Fountains Of Wayne: Pop For Summer's Warm Intensity

From left to right, Chris Collingwood, Brian Young, Adam Schlesinger and Jody Porter of Fountains of Wayne.

From left to right, Chris Collingwood, Brian Young, Adam Schlesinger and Jody Porter of Fountains of Wayne. Yep Roc hide caption

itoggle caption Yep Roc

There's a dreamy summer breeze wafting through much of Sky Full of Holes, as though Fountains of Wayne wanted to make its new album synch up with the season. And, just as this summer has been hotter than many recent ones, there's also a warm intensity to many of the songs, such as the album's first single, "Someone's Gonna Break Your Heart."

The 13 tracks on Sky Full of Holes are consistent pleasures in the manner we've come to expect from Fountains of Wayne: precisely worded, catchy songs about small moments in life that can be breezy and witty, as well as breezy, witty and poignant. The band's biggest hit, 2003's "Stacy's Mom" — a winking foray into broad, slightly coarse humor — holds the same place in Fountains of Wayne's career as "Dead Skunk" does in Loudon Wainwright III's, or as "Short People" did in Randy Newman's — a fluke there was no reason to try and replicate, and thus the musicians went back to their clever business. Like "Richie and Ruben," a song on Sky Full of Holes about a couple of on-the-make entrepreneurs who aren't nearly as smart as they think they are.

You could say that "Richie and Ruben" is Fountains of Wayne's Steely Dan song — cynical about subjects that merit cynicism, presenting a narrator who thinks he's tough-minded but might be one of the suckers that Richie and Ruben have scammed in the past.

One of the prettiest songs on the album is "A Road Song," about a guy in a rock band on tour who's missing his loved one so much, he's writing her a song. Its beauty is enhanced by the precision of its meter and rhyme.

Sky Full of Holes by Fountains of Wayne
Yep Roc

At one point in "A Road Song," Chris Collingwood sings, "I bought you a light blue T-shirt last night / from some band I couldn't stand but their logo's all right." That couplet is wry and sweet, and I admire the little internal rhyme of "light" and "night" in the first line. But what clinches its fineness is the way it captures something that happens in everyday life but is rarely noted: People do make purchases such as a souvenir T-shirt just because it looks good. More overt is the wistful sarcasm a bit later, when the narrator describes his "road song" by singing, "I know it's not what you'd call necessary / and I know that I'm no Steve Perry." For Fountains of Wayne fans, Journey is definitely an irony-inducer. In a less fraught, knotty way, the band is probably the only rock act who would write a song about riding Amtrak's priciest train, the Acela, and get all the details of rail travel, both tedious and blissful, correct.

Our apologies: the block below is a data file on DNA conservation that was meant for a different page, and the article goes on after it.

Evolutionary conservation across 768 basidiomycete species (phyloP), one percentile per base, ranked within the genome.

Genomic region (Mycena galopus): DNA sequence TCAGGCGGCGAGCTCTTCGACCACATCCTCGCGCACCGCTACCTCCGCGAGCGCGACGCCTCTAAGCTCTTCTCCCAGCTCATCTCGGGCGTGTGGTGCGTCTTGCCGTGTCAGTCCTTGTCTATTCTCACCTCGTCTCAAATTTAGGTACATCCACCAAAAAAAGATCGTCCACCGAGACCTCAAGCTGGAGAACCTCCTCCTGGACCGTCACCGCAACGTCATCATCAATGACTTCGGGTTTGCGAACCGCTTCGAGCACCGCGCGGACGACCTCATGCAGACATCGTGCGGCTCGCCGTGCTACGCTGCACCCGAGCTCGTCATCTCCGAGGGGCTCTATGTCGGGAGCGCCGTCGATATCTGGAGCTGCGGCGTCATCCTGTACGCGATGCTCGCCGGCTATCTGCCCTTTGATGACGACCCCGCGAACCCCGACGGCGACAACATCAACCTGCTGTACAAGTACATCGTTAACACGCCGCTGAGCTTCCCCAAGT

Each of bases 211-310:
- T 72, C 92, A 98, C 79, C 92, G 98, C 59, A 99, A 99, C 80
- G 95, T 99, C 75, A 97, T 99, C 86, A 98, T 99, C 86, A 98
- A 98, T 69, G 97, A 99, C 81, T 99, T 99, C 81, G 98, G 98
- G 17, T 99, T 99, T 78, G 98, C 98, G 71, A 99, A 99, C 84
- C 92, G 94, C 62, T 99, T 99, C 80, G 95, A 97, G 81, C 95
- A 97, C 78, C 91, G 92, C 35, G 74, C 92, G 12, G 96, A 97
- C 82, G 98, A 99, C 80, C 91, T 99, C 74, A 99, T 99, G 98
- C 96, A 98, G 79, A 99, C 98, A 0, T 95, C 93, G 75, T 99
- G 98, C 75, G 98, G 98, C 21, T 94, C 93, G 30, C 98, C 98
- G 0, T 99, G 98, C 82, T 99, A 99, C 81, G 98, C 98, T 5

Fountains of Wayne is loathe to make music cast as grand tragedy or melodrama. But at least a couple of times here, Collingwood and Schlesinger capture a mood of quiet despair — in "Action Hero," about a hapless suburban dad, and "Hate to See You Like This," in which the narrator tries to cajole a young woman out of her listless depression.

Fountains of Wayne is without doubt the finest contemporary pop-rock band in America, and that and 99 cents will get you a Lady Gaga download. Collingwood and Schlesinger occasionally pursue separate projects. Collingwood, who likes country music, reportedly has a solo album in the works, while Schlesinger has continued his interest in Broadway by co-writing the opening song on this past year's Tony Awards, "It's Not Just for Gays Anymore," performed by host Neil Patrick Harris. And jolly good for them, as long as it means the twosome will continue to regroup for more, refreshed Fountains of Wayne-iness.

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